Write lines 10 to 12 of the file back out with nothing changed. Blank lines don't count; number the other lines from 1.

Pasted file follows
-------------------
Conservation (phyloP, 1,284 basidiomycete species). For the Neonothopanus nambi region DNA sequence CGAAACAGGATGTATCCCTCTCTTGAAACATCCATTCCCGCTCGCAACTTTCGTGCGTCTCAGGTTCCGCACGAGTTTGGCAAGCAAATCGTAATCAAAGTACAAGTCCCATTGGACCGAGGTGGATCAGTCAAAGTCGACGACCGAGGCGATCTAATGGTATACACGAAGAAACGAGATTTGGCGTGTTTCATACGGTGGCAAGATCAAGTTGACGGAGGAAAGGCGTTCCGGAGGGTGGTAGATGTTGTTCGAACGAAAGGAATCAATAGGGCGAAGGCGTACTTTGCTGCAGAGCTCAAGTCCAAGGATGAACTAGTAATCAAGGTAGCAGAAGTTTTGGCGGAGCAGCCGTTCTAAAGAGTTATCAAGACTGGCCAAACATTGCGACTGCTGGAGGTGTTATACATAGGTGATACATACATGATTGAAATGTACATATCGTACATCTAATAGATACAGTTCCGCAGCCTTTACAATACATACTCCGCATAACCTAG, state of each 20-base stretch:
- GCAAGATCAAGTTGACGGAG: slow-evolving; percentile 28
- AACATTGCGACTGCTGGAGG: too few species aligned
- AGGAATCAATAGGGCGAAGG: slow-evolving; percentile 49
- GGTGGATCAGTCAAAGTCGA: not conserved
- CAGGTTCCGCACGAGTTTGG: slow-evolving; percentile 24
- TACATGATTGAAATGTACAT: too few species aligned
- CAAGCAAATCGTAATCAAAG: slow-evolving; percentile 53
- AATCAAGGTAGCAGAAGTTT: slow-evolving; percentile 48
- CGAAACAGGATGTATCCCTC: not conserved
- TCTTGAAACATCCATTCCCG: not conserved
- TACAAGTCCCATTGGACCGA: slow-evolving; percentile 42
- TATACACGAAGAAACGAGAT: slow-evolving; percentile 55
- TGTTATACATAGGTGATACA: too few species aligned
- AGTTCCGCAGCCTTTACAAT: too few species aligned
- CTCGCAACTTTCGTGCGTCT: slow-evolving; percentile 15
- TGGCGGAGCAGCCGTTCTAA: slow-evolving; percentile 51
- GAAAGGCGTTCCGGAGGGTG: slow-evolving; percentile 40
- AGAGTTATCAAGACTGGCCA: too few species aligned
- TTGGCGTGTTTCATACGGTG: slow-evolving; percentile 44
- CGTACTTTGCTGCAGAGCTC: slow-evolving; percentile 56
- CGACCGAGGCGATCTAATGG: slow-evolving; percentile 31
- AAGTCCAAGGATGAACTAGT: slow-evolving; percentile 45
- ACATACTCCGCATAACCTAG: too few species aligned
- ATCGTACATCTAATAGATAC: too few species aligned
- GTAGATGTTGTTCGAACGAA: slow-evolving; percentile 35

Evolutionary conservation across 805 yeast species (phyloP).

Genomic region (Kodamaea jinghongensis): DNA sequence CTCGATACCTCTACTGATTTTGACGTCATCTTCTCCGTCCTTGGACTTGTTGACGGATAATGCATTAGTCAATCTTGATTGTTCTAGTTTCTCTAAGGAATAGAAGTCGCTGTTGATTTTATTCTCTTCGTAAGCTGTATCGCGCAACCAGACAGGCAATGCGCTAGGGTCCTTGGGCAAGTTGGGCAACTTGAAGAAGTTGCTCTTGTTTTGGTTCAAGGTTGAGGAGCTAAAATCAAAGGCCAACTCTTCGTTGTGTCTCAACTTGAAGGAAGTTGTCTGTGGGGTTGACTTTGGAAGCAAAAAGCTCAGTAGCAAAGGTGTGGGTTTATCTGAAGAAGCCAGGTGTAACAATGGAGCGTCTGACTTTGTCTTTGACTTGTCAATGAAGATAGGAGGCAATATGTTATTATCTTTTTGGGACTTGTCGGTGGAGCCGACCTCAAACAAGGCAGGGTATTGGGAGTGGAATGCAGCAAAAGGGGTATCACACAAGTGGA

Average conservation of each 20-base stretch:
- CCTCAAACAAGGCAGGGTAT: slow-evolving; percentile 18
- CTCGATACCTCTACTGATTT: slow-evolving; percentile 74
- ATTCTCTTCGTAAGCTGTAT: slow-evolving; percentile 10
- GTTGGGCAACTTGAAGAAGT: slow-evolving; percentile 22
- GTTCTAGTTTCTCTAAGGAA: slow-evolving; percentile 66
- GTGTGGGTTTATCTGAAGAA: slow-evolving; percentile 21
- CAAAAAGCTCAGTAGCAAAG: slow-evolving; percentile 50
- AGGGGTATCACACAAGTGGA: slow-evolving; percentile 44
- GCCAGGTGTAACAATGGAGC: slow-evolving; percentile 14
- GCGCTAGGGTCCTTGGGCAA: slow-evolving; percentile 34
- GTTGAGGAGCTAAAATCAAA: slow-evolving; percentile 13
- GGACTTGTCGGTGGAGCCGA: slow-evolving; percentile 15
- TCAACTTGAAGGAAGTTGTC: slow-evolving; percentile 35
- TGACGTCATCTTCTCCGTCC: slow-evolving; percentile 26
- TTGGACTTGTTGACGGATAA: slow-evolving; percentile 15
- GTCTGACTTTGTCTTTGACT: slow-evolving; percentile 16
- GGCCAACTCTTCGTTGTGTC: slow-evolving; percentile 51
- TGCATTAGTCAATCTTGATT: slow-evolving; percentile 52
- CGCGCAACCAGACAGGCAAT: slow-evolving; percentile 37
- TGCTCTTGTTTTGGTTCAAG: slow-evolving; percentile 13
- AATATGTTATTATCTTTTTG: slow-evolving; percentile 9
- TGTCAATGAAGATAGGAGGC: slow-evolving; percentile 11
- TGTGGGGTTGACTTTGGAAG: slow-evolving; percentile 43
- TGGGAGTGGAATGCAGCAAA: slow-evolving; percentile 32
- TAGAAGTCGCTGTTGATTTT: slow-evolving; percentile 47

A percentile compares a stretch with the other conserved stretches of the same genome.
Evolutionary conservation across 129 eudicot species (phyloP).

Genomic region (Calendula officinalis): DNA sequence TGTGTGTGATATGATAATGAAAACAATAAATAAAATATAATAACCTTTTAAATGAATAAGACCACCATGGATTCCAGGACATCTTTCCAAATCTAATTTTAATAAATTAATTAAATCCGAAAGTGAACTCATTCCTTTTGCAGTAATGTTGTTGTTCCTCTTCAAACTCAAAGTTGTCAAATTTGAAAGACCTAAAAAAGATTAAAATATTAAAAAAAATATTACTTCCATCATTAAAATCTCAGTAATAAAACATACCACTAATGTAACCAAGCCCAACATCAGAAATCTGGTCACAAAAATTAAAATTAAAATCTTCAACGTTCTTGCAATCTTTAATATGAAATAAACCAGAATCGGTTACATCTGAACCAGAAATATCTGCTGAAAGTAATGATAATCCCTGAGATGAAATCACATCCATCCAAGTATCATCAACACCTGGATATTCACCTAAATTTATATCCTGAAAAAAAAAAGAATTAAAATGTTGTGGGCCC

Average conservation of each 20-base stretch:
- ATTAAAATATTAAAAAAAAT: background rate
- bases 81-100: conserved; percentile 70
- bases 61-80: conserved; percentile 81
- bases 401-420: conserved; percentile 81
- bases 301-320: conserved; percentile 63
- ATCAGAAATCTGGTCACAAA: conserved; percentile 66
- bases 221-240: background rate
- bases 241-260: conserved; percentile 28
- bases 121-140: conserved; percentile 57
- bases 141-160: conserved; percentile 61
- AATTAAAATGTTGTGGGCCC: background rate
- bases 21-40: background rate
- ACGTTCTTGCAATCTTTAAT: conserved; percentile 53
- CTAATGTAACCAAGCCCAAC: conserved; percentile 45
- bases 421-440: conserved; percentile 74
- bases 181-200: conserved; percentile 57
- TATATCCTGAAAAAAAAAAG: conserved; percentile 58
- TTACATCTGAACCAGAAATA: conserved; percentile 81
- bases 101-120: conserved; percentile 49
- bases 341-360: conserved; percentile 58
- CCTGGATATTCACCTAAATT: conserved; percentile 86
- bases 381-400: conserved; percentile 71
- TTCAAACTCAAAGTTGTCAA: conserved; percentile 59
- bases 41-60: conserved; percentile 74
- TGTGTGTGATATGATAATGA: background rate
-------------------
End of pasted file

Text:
- CGAAACAGGATGTATCCCTC: not conserved
- TCTTGAAACATCCATTCCCG: not conserved
- TACAAGTCCCATTGGACCGA: slow-evolving; percentile 42